Ajay Naidu is probably still best known for his role as Samir on Office Space, but if you’ve seen the last few episodes of Bored to Death, you may also recognize him as Ted Danson’s poet-chauffeur. It’s not the only place he’s in the driver’s seat — Naidu is now a writer-director. This Friday his debut feature film, Ashes, about a young New Yorker who cares for a mentally ill brother while falling into a life of crime, will premiere at the Mahindra Indo-American Arts Council Film Festival. We asked Naidu what it was like to direct his fiancée, Heather Burns, whether Indian-American stories are now a hot commodity, and whether anyone ever interrupted a shoot with calls of “Samir!”
The namesake character in Ashes cares for a brother with mental illness, played by Faran Tahir of Iron Man and Star Trek. What was the genesis of that story?
It’s a memory poem toward a time when I was younger, and I lost my sister to depressive schizo disorder. At the time, a lot of my friends were dealing, and a lot of my friends were fake Indian gangsters. I tried not to rely on what I knew was the typical gangster formula, so I could tell the story around the real story, which is about a brother’s love, trying to save your family from the onslaught of illness and things like that.
The film was mostly self-funded, with the help of some angel investors. Did you try going the studio route?
The biggest lesson I learned was that nothing will ever democratize filmmaking — it’s a very expensive endeavor no matter what you do. I submitted to a lot of different people, but the difficulty was the subject matter didn’t appeal to the white or black majority, and it really turned off a lot of Indian people — the changes they were asking for just destroyed the story.
Did filming in New York make it even tougher?
Making an indie movie in New York is much easier than anywhere else, because people really like cinema in New York. Once you get the permits, the city really encourages indie filmmaking — the mayor wrote me a letter saying he liked Office Space and wishing me luck.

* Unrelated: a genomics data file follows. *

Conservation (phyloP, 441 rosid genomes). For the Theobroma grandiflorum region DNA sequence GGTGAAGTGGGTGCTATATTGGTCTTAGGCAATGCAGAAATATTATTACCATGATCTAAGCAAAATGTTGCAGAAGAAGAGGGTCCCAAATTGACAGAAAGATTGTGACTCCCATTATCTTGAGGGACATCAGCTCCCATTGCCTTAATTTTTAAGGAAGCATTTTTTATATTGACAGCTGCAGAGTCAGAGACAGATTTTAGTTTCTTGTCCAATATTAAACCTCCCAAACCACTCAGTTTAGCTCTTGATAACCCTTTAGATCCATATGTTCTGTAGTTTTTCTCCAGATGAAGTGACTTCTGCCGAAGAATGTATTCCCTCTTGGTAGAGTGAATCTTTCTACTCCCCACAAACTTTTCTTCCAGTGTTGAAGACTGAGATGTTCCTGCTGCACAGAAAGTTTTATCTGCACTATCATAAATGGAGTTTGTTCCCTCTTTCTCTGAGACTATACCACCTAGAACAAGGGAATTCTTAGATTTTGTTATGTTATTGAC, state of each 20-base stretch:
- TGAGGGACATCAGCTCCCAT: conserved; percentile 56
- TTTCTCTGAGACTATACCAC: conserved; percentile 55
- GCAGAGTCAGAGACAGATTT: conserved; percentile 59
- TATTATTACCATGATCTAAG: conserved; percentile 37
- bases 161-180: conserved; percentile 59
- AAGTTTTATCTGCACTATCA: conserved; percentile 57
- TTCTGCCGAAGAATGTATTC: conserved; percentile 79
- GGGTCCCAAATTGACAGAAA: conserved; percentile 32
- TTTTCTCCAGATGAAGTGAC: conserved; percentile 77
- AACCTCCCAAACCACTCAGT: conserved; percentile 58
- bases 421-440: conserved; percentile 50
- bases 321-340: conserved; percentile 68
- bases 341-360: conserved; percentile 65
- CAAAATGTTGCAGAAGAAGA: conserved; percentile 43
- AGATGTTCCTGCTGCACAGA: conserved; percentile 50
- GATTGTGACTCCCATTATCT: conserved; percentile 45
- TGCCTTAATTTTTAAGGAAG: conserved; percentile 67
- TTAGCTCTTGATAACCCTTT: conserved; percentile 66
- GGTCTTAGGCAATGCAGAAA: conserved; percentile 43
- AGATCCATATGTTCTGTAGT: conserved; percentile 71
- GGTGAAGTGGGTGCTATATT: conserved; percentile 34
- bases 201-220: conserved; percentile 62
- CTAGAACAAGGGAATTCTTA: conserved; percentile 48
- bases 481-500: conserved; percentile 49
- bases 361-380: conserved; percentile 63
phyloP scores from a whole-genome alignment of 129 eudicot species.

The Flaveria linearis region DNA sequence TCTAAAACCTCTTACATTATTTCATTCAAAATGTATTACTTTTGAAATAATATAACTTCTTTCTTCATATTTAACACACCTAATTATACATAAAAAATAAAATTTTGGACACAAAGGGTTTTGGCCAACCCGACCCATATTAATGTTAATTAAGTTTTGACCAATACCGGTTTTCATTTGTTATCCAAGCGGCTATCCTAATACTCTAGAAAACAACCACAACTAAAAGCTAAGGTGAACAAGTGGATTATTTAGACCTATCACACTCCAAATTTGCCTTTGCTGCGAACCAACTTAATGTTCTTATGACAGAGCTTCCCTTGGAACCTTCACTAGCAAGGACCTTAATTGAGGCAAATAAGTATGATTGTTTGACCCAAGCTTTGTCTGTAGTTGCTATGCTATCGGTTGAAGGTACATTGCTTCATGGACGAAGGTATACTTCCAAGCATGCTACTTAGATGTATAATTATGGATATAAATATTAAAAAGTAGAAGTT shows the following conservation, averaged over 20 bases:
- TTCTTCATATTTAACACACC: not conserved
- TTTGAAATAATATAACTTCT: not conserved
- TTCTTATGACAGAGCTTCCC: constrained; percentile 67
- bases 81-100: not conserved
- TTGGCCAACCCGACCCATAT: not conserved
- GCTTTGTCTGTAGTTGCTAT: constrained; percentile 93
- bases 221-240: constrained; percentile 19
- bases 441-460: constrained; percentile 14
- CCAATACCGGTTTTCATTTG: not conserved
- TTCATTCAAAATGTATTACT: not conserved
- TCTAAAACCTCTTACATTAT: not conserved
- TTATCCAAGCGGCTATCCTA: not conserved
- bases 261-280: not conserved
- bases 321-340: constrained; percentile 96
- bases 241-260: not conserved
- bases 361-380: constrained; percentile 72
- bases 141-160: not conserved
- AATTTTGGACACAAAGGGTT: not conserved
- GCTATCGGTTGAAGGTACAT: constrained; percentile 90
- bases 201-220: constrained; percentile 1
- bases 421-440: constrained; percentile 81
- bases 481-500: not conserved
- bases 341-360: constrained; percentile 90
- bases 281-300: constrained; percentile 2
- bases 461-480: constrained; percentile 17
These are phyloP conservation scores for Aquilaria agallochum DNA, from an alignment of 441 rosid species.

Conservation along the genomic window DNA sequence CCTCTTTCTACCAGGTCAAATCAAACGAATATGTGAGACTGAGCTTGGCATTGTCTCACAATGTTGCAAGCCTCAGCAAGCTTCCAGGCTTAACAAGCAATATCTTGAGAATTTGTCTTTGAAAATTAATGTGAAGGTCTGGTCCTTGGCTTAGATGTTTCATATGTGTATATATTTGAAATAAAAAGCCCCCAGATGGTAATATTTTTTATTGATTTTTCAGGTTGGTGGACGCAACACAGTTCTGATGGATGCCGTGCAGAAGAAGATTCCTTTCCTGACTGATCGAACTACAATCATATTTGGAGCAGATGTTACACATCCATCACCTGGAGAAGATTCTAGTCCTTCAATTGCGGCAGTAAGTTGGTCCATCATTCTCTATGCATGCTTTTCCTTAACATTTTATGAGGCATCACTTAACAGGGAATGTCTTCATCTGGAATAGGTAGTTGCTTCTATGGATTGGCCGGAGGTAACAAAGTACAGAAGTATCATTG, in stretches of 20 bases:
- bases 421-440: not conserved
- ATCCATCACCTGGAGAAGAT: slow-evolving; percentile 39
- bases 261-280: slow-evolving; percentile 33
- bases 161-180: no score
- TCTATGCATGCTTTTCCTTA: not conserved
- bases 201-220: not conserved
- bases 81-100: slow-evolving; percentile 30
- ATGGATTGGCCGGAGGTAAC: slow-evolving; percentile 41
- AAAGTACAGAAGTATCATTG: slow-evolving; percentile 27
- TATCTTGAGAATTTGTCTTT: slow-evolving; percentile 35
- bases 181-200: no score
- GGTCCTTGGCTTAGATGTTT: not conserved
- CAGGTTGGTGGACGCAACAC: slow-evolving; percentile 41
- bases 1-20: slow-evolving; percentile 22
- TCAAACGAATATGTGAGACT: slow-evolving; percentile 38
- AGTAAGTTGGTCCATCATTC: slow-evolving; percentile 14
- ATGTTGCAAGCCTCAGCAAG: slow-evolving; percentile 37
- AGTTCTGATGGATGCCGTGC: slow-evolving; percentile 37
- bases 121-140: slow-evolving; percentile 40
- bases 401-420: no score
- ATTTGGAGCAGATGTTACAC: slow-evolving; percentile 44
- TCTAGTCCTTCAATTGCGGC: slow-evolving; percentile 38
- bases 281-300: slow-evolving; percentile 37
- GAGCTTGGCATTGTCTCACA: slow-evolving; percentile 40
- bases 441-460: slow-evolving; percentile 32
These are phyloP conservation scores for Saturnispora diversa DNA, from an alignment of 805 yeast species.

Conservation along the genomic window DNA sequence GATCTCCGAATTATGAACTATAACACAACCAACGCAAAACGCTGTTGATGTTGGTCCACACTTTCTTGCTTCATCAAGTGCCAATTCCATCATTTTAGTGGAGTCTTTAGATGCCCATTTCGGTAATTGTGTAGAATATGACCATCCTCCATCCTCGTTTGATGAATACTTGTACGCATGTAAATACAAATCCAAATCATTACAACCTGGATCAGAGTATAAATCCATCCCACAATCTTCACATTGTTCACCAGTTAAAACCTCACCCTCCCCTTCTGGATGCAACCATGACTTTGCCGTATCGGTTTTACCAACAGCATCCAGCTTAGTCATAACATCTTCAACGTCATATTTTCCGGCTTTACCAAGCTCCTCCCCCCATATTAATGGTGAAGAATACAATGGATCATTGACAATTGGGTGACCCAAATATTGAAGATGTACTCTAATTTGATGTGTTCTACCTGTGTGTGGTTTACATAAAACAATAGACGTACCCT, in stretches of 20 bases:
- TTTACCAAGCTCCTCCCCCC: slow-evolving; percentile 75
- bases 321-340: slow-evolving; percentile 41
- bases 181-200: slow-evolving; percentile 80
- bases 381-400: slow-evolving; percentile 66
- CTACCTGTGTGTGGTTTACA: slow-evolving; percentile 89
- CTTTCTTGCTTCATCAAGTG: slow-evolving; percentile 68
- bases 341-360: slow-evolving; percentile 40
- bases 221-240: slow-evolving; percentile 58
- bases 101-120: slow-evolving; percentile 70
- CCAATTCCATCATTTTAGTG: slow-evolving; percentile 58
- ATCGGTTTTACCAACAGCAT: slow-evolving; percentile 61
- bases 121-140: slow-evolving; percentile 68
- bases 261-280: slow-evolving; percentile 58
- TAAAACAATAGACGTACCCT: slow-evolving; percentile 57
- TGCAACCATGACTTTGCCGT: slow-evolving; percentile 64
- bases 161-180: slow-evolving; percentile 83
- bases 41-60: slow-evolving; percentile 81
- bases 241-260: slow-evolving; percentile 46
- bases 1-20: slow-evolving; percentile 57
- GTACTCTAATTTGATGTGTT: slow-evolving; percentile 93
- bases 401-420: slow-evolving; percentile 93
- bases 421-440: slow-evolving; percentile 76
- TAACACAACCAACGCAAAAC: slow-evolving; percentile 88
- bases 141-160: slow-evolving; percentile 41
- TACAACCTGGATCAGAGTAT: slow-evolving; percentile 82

Does the whole Samir thing make it tough for people to take you seriously as a dramatic actor?
As long as you’re telling the story well, people will suspend their disbelief very quickly if you’re a good actor. Really good comedy is always walking the fine line between laughter and tears, and Office Space is sort of a miserablist comedy.
So people didn’t yell “Samir” while you were filming?
That only happened towards the end of our three-year ordeal with this movie, because Office Space gained momentum in the underground world as the economy collapsed. It really took off once everyone started getting laid off.
What was it like directing your fiancée, Heather Burns?
She teases me really hard and I love it. It’s tough for me because she’s just good — I like to muscle my actors around a little bit and that’s not the way she plays. It’s like driving a Jaguar — she’s very sensitive.
What was it like writing the screenplay with her as well?
She’s a very astute writer. She was always like, “Why? Why? Why?” and sometimes I was like, “Just to be cool! Shit.”
You’ve also appeared on Bored to Death, where she plays Zach Galifianakis’s ex-girlfriend.
Everyone was going to say, “Oh yeah, dude, nepotism,” but they made me audition so many times just so they couldn’t get blamed for that.
Working with Ted Danson and Galifianakis seems like a comic actor’s dream.
It’s sometimes kind of awkward and bizarre — even Zach Galifianakis feels kind of shocked to hang out with Ted Danson, so I’m watching Zach, who’s now like Harrison Ford, freaked out because he’s working with Ted Danson.
You play a chauffeur on the show and you played a taxi driver on 30 Rock.
I’ve played many, many drivers in my life. That’s okay, I don’t mind that. They just have to be dope — they have to be really interesting cats. On 30 Rock, that character was just fun. I just liked yelling at Tina Fey because she’s pretty and recognized me from being a kid. She worked at the local YMCA where I was a camper in Evanston, Illinois, and she recognized me.
But a cabbie is kind of a cliché role for an Indian — have you been asked to do any roles that were just too stereotypical for you?
People ask me to go on things like that, and I’ve wanted to get those parts for the money, but somehow I never ended up getting something that sucks. It’s difficult that that’s my shtick, but Joe Mantegna has a shtick, Paul Sorvino has a shtick — everyone has a shtick. And people don’t see all my other stuff — I just did this little independent heartfelt romantic comedy where I play a Jewish paparazzo.
You just appeared on The Colbert Report as a “random Indian person.” Given shows like Outsourced, are Americans more interested in India?
I think America is overdoing their fake acceptance of the Indian notion right now. No matter what, it’s still a culture-clash joke all the time as opposed to being an integrated, truly relaxed, truly melting-potted version of that.